Roger Barber v. JTEKT Automotive Virginia, Inc., No. 12-1734 (4th Cir. 2013)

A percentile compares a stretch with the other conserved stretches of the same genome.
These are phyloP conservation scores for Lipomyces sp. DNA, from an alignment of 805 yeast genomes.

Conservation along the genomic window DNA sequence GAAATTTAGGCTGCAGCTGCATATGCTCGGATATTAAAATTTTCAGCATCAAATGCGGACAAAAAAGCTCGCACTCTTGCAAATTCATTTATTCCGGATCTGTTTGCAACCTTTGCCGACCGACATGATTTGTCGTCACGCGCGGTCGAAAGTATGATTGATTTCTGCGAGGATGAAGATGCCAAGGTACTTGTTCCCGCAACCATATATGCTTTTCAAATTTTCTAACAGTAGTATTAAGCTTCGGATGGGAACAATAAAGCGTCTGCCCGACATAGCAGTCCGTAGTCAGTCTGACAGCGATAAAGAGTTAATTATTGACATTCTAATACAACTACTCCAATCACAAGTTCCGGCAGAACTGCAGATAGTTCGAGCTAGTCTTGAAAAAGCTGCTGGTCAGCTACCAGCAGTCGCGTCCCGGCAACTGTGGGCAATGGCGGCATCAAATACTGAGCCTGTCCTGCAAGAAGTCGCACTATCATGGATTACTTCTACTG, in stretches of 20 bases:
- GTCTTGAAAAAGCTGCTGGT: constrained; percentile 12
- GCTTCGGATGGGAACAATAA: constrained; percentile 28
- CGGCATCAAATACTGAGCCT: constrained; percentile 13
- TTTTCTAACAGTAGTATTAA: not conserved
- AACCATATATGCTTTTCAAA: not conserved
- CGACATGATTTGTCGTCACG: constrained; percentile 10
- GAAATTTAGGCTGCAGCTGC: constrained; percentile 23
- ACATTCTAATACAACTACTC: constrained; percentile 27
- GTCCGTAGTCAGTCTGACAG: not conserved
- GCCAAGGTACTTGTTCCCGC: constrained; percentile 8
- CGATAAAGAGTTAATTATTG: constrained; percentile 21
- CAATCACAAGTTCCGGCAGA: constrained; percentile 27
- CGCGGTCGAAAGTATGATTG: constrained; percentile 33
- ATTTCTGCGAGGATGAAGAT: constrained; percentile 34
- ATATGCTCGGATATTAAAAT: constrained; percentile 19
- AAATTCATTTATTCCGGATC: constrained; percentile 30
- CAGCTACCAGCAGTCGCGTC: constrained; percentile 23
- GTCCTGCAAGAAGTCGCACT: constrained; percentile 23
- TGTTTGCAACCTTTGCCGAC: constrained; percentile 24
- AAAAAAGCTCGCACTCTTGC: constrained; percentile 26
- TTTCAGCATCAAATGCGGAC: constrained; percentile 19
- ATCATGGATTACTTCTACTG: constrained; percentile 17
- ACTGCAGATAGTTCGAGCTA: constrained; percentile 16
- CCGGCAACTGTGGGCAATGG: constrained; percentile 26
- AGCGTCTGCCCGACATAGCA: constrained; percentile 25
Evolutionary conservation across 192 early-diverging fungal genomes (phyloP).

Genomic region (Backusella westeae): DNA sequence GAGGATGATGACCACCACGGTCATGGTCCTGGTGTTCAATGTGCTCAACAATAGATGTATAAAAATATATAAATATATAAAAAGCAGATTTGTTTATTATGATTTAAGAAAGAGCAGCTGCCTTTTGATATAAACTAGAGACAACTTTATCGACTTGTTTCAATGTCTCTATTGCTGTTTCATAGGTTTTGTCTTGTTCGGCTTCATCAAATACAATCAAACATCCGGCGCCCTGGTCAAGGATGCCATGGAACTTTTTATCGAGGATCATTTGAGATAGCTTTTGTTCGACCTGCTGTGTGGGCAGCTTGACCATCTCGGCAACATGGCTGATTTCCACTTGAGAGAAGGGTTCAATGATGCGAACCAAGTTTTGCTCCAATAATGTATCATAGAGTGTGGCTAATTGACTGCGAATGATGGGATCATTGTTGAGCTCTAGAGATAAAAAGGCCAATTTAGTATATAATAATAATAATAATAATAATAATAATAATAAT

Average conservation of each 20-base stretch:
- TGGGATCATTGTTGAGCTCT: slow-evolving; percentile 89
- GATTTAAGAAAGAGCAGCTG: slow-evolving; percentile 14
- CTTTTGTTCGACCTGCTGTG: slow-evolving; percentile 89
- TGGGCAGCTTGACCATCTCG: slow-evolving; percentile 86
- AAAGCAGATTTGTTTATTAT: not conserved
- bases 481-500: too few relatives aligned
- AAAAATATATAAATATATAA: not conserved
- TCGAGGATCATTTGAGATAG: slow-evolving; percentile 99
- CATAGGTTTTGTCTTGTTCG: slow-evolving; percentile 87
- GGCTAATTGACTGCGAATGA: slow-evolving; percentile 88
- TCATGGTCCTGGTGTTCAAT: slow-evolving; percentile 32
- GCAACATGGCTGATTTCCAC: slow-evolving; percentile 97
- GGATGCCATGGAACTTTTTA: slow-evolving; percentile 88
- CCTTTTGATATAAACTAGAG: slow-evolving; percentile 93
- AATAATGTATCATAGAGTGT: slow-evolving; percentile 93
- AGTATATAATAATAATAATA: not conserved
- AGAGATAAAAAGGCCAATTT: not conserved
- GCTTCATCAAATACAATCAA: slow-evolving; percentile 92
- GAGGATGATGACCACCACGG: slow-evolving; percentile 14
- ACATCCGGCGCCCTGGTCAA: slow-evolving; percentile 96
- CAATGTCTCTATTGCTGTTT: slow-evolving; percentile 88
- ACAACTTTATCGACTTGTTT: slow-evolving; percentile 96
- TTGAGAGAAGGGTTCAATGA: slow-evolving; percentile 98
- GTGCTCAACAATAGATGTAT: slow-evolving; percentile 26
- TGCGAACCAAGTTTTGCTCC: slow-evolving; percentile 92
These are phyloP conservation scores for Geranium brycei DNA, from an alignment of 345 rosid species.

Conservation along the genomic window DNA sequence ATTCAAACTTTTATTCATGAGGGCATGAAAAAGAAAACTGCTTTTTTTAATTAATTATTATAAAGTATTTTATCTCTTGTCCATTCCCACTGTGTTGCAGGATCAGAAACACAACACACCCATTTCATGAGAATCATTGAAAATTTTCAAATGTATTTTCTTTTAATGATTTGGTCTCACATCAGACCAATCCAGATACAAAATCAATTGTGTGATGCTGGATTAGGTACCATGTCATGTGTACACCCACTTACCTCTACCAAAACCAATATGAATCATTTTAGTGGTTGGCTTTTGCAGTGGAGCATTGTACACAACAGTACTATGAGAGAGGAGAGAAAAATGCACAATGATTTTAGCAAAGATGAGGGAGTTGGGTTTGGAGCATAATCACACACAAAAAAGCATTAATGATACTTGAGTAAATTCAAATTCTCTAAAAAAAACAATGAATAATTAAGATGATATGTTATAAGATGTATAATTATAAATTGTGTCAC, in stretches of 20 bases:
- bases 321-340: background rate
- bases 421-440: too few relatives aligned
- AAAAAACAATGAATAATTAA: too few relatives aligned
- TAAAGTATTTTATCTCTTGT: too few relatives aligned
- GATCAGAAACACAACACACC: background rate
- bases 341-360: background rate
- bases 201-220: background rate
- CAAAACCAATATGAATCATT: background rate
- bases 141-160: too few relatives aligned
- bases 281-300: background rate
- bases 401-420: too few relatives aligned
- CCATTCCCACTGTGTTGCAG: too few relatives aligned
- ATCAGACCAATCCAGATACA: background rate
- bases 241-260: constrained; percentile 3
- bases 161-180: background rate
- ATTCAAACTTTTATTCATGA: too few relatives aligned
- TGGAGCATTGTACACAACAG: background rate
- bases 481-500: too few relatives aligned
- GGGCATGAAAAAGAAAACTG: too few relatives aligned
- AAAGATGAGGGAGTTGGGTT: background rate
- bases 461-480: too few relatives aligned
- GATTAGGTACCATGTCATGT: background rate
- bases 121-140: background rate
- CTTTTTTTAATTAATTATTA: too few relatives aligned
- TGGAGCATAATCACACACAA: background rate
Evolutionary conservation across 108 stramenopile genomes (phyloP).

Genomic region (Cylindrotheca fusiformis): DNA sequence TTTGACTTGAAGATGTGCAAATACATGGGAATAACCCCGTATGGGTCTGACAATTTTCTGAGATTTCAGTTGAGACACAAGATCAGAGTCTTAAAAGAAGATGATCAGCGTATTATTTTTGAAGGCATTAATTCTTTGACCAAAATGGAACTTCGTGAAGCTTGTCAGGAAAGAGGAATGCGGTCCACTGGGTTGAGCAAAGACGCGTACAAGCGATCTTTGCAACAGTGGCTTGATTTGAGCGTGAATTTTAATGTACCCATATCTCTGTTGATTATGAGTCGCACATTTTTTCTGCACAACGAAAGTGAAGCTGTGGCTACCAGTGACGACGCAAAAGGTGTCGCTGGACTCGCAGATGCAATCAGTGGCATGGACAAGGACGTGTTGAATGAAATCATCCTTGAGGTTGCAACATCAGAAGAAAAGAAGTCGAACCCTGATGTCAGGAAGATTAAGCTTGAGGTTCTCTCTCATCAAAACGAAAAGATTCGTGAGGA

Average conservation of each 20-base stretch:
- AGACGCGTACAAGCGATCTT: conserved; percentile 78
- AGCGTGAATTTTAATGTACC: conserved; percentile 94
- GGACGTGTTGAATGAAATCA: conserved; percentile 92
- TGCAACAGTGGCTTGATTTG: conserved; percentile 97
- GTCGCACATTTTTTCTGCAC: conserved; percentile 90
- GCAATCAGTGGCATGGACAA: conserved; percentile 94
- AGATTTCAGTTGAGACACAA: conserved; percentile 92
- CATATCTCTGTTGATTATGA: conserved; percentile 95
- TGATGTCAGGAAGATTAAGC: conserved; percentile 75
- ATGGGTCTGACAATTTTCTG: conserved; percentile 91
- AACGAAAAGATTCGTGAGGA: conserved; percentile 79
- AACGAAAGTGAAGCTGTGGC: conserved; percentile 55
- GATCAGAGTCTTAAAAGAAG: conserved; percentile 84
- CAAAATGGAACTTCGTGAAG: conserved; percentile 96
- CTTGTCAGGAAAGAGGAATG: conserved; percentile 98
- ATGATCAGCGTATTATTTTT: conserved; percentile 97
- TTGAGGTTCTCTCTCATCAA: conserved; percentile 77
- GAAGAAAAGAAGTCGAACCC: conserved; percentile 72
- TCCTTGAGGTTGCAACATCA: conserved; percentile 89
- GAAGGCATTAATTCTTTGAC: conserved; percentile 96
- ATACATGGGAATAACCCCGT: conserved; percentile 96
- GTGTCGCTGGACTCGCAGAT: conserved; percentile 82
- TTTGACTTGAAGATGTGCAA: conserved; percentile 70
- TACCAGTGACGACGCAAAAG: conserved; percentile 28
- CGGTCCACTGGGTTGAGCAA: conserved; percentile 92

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UNPUBLISHED UNITED STATES COURT OF APPEALS FOR THE FOURTH CIRCUIT No. 12-1734 ROGER BARBER; EDDIE SIMMONS, JR., Plaintiffs Appellants, and ERIC GODFREY; RYAN YOUNG, for themselves and on behalf of all others similarly situated, Plaintiffs, v. JTEKT AUTOMOTIVE VIRGINIA, INC.; JTEKT NORTH AMERICA, INC., Defendants - Appellees. Appeal from the United States District Court for the Western District of Virginia, at Roanoke. Glen E. Conrad, Chief District Judge. (7:09-cv-00441-GEC) Submitted: February 28, 2013 Decided: March 11, 2013 Before WILKINSON, NIEMEYER, and AGEE, Circuit Judges. Affirmed by unpublished per curiam opinion. Terry N. Grimes, TERRY N. GRIMES, P.C., Roanoke, Virginia, for Appellants. Thomas M. Winn, III, Victor O. Cardwell, Frank K. Friedman, Frank H. Hupfl, WOODS ROGERS PLC, Roanoke, Virginia, for Appellees. Unpublished opinions are not binding precedent in this circuit. 2 PER CURIAM: After a trial, a federal jury found for the Appellees on the Appellants discrimination claims, and the district court entered judgment in accordance with the verdict. The Appellants argue on appeal that the district court erred in allowing the Appellees to use one of their peremptory strikes to strike the only African-American juror from the venire and in admitting evidence containing hearsay at trial. For the reasons that follow, we affirm. The Appellants first challenge the district court s rejection of their challenge to the Appellees use of one of their peremptory strikes juror from the venire. to strike the only African-American Before the district court, the Appellees stated that they had struck the juror because he was the only member of the venire without an education above grade school and the district court found this to be a legitimate, race-neutral explanation for use of the strike. The Equal Protection Clause prevents racial discrimination in the exercise of peremptory strikes at a civil jury trial. See Edmonson v. Leesville Concrete Co., 500 U.S. 614, 618-28 (1991); see also Batson v. Kentucky, 476 U.S. 79 (1986). When a party makes a Batson challenge, that party must first establish a prima facie case that the strike was made on the basis of race; the burden then shifts to the striking party 3 to provide a non-discriminatory reason for the use of the strike; the challenging party must then show that the proffered reasons are pretextual and that intentional discrimination. the other party engaged in United States v. Dinkins, 691 F.3d 358, 380 (4th Cir. 2012) (citations omitted), petition for cert. filed (U.S. Dec. 21, 2012) (No. 12-7923). Further, [w]e accord great deference to the district court s finding as to whether a peremptory challenge was exercised for a prohibited, discriminatory reason; we review that finding for clear error. United States v. Green, 599 F.3d 360, 377 (4th Cir. 2010). This is so because the outcome of a typical Batson challenge turns largely on an evaluation of credibility and whether counsel s race-neutral believed, explanation a for determination a that especially well suited to make. Applying these standards and particular the challenge district court is is Dinkins, 691 F.3d at 379. having thoroughly reviewed the record, we conclude that the district court did not commit clear error in accepting the Appellees reason for striking the juror. The Appellants next argue that the court erred in admitting in evidence an email that contained hearsay statements by a non-testifying witness. We review a trial court s rulings on the admissibility of evidence for abuse of discretion, and we will only overturn an evidentiary ruling that is arbitrary and irrational. United States v. Cole, 631 F.3d 146, 153 (4th Cir. 4 2011) (internal quotation marks omitted). We will not set aside or reverse a judgment on the grounds that evidence was erroneously admitted unless justice so requires or a party s substantial rights are affected. Creekmore v. Maryview Hosp., 662 F.3d 686, 693 (4th Cir. 2011) (citing Fed. R. Civ. P. 61). After reviewing the record, we conclude that the court did not commit reversible error in admitting the evidence. Accordingly, we affirm the judgment of the district court. legal before We dispense with oral argument because the facts and contentions this court are adequately and argument presented would not in aid the the materials decisional process. AFFIRMED 5